There's a strong resemblance between this book and Those People by Louise Candlish but I think Those People just has the edge on this storyline. As readers, we have a sense of impending doom but not really strong enough to keep me engaged.

The ending of the book does tie answers up as expected and is definitely the better part of the book.

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I enjoyed bits of this book but found some of it to drag along too much. There were some clever storylines but they didn’t always blend together in the way I think the author was aiming for.

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Thank you Netgalley for this ARC of Hope Close by Tina Seskis.

Hope Close is a cozy English suburb, quiet and beautiful. But as most neighborhoods, this one is not without it's secrets and long standing feuds. But what really shakes up the community is when a mysterious new neighbor, a single man moved in. He is stand offish and an odd fit for this family community.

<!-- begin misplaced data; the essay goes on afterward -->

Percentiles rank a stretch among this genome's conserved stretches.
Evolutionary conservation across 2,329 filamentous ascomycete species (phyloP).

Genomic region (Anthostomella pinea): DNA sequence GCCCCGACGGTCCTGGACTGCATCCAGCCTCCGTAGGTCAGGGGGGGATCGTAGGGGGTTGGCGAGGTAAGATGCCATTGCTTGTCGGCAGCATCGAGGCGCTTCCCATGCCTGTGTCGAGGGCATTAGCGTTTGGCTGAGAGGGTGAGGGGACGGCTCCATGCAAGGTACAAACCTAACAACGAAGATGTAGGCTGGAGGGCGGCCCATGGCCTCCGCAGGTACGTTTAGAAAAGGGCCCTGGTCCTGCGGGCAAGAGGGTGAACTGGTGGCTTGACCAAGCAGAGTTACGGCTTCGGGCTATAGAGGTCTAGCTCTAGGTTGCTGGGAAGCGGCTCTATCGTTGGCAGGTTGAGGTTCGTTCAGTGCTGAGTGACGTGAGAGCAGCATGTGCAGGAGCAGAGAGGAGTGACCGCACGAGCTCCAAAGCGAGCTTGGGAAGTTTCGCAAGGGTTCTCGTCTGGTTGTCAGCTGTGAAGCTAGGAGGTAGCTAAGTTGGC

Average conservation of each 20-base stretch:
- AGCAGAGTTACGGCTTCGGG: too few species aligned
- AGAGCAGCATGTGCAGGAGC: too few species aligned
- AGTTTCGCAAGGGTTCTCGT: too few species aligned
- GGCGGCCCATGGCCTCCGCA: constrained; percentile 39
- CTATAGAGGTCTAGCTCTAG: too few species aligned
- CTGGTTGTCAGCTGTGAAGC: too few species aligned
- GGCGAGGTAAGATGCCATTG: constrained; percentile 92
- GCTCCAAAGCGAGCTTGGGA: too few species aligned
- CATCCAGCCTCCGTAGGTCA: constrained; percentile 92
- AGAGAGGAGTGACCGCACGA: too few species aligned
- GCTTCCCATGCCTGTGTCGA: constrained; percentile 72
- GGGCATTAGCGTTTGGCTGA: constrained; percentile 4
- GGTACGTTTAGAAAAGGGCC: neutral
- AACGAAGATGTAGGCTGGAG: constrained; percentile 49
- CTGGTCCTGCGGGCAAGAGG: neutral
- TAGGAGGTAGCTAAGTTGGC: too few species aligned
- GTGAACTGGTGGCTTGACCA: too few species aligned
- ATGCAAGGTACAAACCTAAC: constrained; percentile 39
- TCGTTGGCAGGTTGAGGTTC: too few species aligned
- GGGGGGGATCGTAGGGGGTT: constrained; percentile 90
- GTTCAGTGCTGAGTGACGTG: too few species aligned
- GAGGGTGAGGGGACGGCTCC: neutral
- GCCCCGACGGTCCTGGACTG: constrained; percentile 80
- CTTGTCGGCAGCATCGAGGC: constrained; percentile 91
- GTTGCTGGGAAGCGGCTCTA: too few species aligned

But feuds and tensions come to a head one fateful Christmas party. After a scorned neighbor marches over there, outraged for not being invited, she drops a verbal bomb on the whole community.

I did enjoy this one. I love a quirky cast of characters, and I especially love reading about casual interactions because they are so much of what makes up normal life. I was disappointed in the ending. It just didn't have that satisfying click that you would hope for after so much escalation.

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Hope Close, by Tina Seskis, is more of a domestic suspense novel versus thriller. The story unfolds in Hope Close, a neighborhood near Surrey, England. The book follows the lives of 4 different neighbors, each with secrets of their own: Nicole, Layla, Joan and Andy. Andy, the new mysterious neighbor, has drawn everyone's attention as he has constructed large gates on his property that shield the view. What is he hiding?